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Pubes. Some like to let them flow freely, a Brian May wondermullet flowing freely in the wind. Many others prefer to keep their pants-perm a bit more in check.

However, there are no direct health benefits to a pube-free life — only how having or not having them makes you feel. The method you choose for removal is a lot more important than the choice you make for removal altogether.

So why shouldn’t you take a razor to your pubic hair? And is removing pubic hair necessary at all?

Let’s part the foliage and take a look.

If you’re of the mindset that you want to keep your downstairs nicely groomed, that’s absolutely fine. According to a 2017 study, people give the following reasons for taming the pube beast:

  • making oral sex a more appealing option
  • what your partner prefers
  • hygiene (although whether it actually improves hygiene is up for debate)

What really matters is how you do it. And, although reaching down for a quick pre-sex shave in the bath seems like a great idea, it might be time to think about other methods.

Unless you know what you’re doing, it’s possible to leave cuts and injuries in a rather unpleasant area — and research suggests that around 25 percent of people do so.Truesdale MD, et al. (2017). Prevalence of pubic hair grooming–related injuries and identification of high-risk individuals in the United States. https://www.ncbi.nlm.nih.gov/pmc/articles/PMC5710443/ Owie.

The same study found that waxing can help reduce the risk of repeated injury. So thank goodness you don’t have to go through that again. This research simply found that you have to step your grooming game up rather than stop completely if you keep finding nicks and scratches.

Another piece of research found that shaving with a razor correlates with a higher risk of infection, dysplasia of the vulva, and cancer, particularly for people who shave the labia majora, or the “lips” of the vulva.Schild-Suhren M, et al. (2017). Pubic hair shaving is correlated to vulvar dysplasia and inflammation: A case-control study. https://www.ncbi.nlm.nih.gov/pmc/articles/PMC5591962/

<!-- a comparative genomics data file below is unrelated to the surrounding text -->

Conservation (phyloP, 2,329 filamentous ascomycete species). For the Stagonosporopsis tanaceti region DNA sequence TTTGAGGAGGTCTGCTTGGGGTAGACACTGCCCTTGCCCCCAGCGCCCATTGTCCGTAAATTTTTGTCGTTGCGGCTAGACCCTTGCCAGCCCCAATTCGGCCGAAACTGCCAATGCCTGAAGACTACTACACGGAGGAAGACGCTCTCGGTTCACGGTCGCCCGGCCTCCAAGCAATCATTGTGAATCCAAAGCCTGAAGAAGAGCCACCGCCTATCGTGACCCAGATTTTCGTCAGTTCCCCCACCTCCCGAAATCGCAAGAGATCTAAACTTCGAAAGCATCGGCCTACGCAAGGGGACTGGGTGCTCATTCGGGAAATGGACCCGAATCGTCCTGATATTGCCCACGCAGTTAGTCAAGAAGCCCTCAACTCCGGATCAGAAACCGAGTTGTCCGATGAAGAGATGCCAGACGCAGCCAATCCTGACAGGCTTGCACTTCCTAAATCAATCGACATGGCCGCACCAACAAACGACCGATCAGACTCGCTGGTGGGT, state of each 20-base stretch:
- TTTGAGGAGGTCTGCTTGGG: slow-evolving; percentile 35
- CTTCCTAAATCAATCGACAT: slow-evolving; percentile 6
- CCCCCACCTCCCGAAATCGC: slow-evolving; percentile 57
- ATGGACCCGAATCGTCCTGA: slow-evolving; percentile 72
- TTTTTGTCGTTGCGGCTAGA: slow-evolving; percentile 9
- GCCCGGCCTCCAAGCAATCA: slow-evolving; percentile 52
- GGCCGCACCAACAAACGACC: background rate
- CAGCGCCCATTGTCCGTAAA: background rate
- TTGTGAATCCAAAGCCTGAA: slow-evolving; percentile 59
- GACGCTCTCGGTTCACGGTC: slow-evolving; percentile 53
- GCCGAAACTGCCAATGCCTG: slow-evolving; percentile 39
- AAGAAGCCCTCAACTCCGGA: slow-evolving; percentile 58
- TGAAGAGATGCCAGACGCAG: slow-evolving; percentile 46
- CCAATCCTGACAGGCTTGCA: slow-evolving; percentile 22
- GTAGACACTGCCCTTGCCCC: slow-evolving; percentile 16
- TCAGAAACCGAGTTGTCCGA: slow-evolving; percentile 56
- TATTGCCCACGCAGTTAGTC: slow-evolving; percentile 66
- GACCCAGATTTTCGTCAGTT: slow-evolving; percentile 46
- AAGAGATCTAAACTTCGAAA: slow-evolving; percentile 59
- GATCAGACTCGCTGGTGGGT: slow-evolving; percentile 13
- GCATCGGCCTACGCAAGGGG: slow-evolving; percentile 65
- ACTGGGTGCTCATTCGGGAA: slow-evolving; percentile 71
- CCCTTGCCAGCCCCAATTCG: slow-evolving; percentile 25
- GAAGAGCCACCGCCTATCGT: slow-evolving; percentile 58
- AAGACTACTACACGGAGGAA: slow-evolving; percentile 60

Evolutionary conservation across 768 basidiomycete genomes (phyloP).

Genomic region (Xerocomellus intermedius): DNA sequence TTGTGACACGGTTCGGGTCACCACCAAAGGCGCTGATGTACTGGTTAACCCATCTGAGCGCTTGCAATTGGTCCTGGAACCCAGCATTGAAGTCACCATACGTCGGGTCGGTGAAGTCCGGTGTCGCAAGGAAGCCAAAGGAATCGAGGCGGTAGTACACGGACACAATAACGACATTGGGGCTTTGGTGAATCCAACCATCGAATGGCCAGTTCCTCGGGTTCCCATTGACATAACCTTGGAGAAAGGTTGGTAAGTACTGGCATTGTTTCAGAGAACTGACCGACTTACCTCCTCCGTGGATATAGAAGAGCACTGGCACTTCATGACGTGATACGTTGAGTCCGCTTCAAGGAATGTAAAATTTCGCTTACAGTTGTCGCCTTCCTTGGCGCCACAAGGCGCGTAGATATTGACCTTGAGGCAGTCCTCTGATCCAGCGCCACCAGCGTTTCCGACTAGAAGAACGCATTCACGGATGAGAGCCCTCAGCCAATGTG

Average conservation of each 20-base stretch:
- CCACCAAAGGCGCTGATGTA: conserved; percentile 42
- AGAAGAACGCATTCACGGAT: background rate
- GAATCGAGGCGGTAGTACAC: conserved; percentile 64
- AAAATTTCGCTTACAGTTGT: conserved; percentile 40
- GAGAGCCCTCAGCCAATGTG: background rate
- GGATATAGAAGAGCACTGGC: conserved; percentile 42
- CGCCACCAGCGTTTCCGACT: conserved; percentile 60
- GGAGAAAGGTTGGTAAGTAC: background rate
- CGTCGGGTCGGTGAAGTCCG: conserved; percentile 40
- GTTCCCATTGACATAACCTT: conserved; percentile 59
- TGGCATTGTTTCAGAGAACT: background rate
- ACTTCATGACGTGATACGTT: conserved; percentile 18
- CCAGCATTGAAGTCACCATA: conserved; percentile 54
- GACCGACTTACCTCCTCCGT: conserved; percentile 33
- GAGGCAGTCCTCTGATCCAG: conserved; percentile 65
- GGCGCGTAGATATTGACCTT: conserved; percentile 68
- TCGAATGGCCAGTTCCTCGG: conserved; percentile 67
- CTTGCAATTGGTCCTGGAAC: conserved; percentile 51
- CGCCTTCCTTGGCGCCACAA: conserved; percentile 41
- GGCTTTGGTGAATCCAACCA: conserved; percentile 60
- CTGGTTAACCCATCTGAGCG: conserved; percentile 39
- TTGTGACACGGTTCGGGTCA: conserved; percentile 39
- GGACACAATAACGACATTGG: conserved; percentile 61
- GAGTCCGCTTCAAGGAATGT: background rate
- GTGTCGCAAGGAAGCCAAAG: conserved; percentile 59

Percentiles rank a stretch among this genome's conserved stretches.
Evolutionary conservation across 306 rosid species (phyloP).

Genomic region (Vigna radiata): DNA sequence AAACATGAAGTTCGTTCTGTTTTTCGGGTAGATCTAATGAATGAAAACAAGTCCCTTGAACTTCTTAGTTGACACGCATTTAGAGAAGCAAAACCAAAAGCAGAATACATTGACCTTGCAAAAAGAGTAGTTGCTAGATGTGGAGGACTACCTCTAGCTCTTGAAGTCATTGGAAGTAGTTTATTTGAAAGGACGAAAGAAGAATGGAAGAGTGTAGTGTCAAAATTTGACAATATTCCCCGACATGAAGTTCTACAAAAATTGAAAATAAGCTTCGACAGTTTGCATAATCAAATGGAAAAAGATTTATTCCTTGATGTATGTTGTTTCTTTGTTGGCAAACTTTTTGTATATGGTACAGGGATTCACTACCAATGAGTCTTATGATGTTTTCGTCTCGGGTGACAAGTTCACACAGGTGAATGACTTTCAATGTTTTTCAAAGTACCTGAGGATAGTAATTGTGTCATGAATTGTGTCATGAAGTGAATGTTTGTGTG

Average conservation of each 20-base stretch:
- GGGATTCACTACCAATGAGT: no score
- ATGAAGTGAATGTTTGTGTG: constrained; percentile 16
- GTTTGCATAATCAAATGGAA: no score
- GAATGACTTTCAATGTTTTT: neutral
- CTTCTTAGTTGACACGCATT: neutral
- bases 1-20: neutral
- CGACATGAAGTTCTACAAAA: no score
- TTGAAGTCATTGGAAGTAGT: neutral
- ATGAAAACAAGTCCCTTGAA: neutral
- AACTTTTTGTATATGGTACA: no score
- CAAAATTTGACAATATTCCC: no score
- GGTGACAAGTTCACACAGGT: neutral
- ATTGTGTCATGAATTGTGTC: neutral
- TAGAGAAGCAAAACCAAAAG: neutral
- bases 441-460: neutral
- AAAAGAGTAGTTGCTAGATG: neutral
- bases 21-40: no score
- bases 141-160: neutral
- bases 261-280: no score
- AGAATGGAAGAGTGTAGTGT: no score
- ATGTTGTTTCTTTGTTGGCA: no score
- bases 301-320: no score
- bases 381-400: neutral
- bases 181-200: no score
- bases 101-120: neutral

In fact, shaving, waxing, or plucking can make skin itchy, red, and irritated.Puhan MR, et al. (2015). Pseudofolliculitis corporis: A new entity diagnosed by dermoscopy. https://www.ncbi.nlm.nih.gov/pmc/articles/PMC4387696/ It might also lead to complications, such as:DeMaria AL, et al. (2015). Complications related to pubic hair removal. https://www.ncbi.nlm.nih.gov/pmc/articles/PMC4040320/

  • genital burns after waxing
  • vulvar or vaginal infection
  • post-inflammatory hyperpigmentation
  • an increased risk of sexually transmitted infections (STI)
  • contact dermatitis

With this said, there are several studies mentioned that highlight shaving at the particularly risky option.

While you may prefer to see the back of pubic hair and feel neater/better groomed afterward, there’s no real advantage from a hygiene standpoint.

However, the Journal of Sexual Medicine suggests that, based on anecdotal evidence, getting rid of pubic hair can enhance how sex feels and how satisfying it can be.Ramsey S, et al. (2009). Pubic hair and sexuality: A review. https://www.jsm.jsexmed.org/article/S1743-6095(15)32624-2/fulltext

The same research suggests that it’s a way for people to demonstrate their sexuality.

A different study found that, although the same didn’t apply for people who identified as men, those identifying as women used pubic hair removal as a way to increase their feelings of femininity.Enzlin P, et al. (2019). “To shave or not to shave”: Pubic hair removal and its association with relational and sexual satisfaction in women and men. https://pubmed.ncbi.nlm.nih.gov/31103484/